The Khashoggi crisis comes at a pivotal moment in the energy markets and geopolitical arena. While the West tries to revamp its influence in the Middle East, they are being confronted by the re-emergence of Russian power and influence of China. At the same time, Washington is set to implement sanctions on Iran, possibly shaking global energy markets to its foundations. Strong support is needed from the Arab states. Washington’s approach is very diffuse, as it also threatens legal action against OPEC. The so-called ‘No Oil Producing and Exporting Cartels Act “or “NOPEC” legislation is threatening anti-trust lawsuits against the oil cartel. According to Reuters, OPEC has already stated to its members not to discuss oil price hikes, as it could result in legal action or another Washington – Riyadh clash. “We solemnly believe that market stability, and not prices, is the common objective of our actions,” UAE Energy Minister Suhail al-Mazroui, who holds the rotating OPEC presidency this year, wrote in the letter, seen by Reuters. In the same letter, Mazroui reiterated that “to refrain from any reference to prices in their commentary about our collective efforts or oil market condition”.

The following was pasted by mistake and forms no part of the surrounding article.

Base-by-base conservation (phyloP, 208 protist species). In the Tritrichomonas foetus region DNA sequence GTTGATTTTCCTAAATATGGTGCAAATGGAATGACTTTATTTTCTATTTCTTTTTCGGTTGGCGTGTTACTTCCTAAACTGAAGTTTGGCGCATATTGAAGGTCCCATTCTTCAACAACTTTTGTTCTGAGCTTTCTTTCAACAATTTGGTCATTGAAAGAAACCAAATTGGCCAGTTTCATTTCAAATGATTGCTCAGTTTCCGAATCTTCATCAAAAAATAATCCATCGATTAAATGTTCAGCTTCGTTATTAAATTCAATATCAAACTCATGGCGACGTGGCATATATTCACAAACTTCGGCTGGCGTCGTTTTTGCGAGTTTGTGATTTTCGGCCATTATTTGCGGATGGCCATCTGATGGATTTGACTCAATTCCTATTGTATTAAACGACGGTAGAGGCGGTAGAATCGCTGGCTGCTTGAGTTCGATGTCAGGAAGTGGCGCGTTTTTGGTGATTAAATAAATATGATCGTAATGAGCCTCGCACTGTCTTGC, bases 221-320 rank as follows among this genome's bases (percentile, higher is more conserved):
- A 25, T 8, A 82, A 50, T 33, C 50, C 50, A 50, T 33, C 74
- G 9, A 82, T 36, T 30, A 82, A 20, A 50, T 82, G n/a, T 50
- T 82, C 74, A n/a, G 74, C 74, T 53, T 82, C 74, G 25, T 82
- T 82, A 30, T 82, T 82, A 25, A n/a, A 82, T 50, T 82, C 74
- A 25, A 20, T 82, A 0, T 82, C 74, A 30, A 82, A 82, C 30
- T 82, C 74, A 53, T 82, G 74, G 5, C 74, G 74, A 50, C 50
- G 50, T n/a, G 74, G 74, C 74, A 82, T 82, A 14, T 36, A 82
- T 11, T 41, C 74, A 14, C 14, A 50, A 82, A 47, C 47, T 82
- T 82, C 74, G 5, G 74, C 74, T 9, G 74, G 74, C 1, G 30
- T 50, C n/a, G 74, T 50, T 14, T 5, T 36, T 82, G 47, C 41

Ongoing pressure in Washington to put the law up for voting has caused bad blood in several OPEC capitals. Trump’s repeated calls on OPEC to increase production to lower prices also has not been taken lightly. The Khashoggi case could increase support in Washington to back the NOPEC bill. Saudi Arabia is extremely worried about the bill. “There is a major fear NOPEC could turn into another JASTA,” one of the sources familiar with Aramco IPO preparations said, referring to the Justice Against Sponsors of Terrorism Act which allows victims of the Sept. 11, 2001, attacks to sue Riyadh. At present, $1 trillion in Saudi investments in the U.S. could be at stake. If the NOPEC bill is signed into law, the move would revoke the sovereign immunity from U.S. legal action which oil producers, including OPEC members, currently enjoy.

In addition to U.S. interests in the region, Europe is being confronted by growing Russian and Chinese involvement in the Arab world, threatening in theory its economic and military interests too. Washington’s strong hand policies on Saudi Arabia could lead to a weakening of overall Western interests in the coming weeks. A call for the removal of MBS in Saudi Arabia is for sure going to be seen in the other Arab capitals as new Western (colonialist) betrayal of its friends in the UAE, Bahrain and Egypt. Western influence already has diminished after their support for change in Libya and Egypt. The current Western moves are seen by most in this light.